Authoritarianism shrinks freedom in Canada

Authoritarianism shrinks freedom in Canada

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Prime minister Trudeau’s invoking of the Emergencies Act to remove the truckers occupying downtown Ottawa in protest of the vaccine mandates and other Covid restrictions has serious implications to all Canadians. Many may not realize what these implications are and why they matter; some polls suggest that two thirds of Canadians support the enactment of the Act.

After three weeks of truckers and their big rigs blocking the streets around the Parliament, the Ottawa politicians, downtown residents, and the rest of us have heard the protesters’ message – end the vaccine mandates – and want them to go home. But enacting the Emergencies Act is not needed to end the occupation.

Many commentators agree with the non-necessity of invoking the Act and have noted that the prime minister’s claiming it as “the last resort” is poor leadership and incompetence. They have pointed out that the truckers’ weeks-long blocking of traffic and noise disturbance could have been prevented by Trudeau hearing out the drivers’ case when their Freedom Convoy first arrived in Ottawa, or by preventive actions by the police. Having failed that, the Trudeau government could still use existing laws to disband the protestors.

Better yet, Trudeau could lift the rights-violating vaccine mandate, which triggered the truckers’ protest. But that is unlikely to happen, as his government inexplicably imposed it only recently, despite truckers (most of whom are vaccinated) having been crossing the U.S. border without a Covid vaccine mandate for two years and close to 90% of Canadians being fully vaccinated.

But the invoking of the Emergencies Act is not merely poor leadership and incompetent governance. When enacted, it will violate the Canadian Charter of Rights and Freedoms, as Canadian Civil Liberties Association (CCLA) and Canadian Constitution Foundation (CCF) have argued. Both organizations have launched court challenges to the government’s action.

Why should we care about our Charter rights and freedoms, or more generally, individual rights? Because they protect us against the government’s authoritarian expansion of its power to control our lives, which has occurred in the two years of the pandemic with disastrous consequences (discussed in my previous post).

Particularly alarming about the enactment of the Act (pending parliamentary approval) is that it will give the government the power to suppress Canadians’ freedom of speech – without which we could not criticize the government and hold it accountable to protect, and not violate, our rights. We can see all too clearly – in authoritarian countries such as China, Russia, Iran, Belarus, Afghanistan, Venezuela – what happens when governments violate individual rights and cannot be criticized.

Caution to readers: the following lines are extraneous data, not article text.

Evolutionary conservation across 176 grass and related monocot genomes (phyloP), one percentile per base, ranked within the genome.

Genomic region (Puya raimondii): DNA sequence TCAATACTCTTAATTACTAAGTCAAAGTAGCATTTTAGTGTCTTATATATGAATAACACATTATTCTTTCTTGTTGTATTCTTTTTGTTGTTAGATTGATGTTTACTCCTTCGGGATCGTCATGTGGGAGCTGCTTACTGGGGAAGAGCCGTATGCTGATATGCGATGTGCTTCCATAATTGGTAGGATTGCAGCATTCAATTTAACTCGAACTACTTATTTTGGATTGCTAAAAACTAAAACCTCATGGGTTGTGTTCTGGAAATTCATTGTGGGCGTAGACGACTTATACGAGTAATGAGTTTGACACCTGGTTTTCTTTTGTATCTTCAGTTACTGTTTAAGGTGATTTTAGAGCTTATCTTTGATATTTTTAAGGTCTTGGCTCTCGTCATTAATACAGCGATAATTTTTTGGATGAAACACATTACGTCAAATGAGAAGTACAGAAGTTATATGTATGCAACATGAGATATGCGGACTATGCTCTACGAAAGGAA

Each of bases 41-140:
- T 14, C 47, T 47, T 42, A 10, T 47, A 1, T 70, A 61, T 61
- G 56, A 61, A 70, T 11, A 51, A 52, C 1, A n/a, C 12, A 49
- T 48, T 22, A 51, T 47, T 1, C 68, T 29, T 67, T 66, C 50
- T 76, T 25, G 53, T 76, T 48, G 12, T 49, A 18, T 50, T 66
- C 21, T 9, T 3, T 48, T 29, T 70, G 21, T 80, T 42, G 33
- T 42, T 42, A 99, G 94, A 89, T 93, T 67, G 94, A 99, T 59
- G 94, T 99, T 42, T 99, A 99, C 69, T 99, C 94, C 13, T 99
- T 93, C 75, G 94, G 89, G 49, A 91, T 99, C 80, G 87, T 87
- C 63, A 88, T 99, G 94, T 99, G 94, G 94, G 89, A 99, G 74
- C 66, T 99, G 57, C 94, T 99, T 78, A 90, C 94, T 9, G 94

The Canadian finance minister has already announced how the government will use its emergency powers. It has ordered and authorized banks and crowdfunding sites to freeze the assets and suspend the accounts, without court orders, of any of their clients, individual or corporate, who they suspect might be involved in protests that the government does not approve. This includes those who donated money to the truckers’ convoy (whose identities the crowd funding platforms are forced to share with the government and the banks).

Such a violation of right to property and privacy will effectively intimidate and thus deter criticizing and protesting government authoritarianism and embolden it further.

The government’s emergency powers are not limited to the truckers’ protest; they can be applied to all Canadians, supposedly only for 30 days. When and whether they will end, remains to be seen. Even if they end after that period, the long-term implication is that they set a precedent for escalating authoritarianism.

Since its establishment in 1988, the Emergencies Act has never been invoked before, as it is intended for dealing with serious security threats, such as wars or terrorist attacks. And now it has been invoked in the face of non-violent truckers’ blockade and noise disturbance when the government failed to deal with it with the tools it already has.

If we want to live our lives free, and not under expanding government authoritarianism that harms us, we must advocate freedom and condemn measures like the invoking of the Emergencies Act, and support, if we can, those that challenge them, such as the CCLA or the Canadian Constitution Foundation.

Photo by Nick Linnen on Unsplash

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Jaana Woiceshyn teaches business ethics and competitive strategy at the Haskayne School of Business, University of Calgary, Canada.

She has lectured and conducted seminars on business ethics to undergraduate, MBA and Executive MBA students, and to various corporate audiences for over 20 years both in Canada and abroad. Before earning her Ph.D. from the Wharton School of Business, University of Pennsylvania, she helped turn around a small business in Finland and worked for a consulting firm in Canada.

Jaana’s research on technological change and innovation, value creation by business, executive decision-making, and business ethics has been published in various academic and professional journals and books. “How to Be Profitable and Moral” is her first solo-authored book.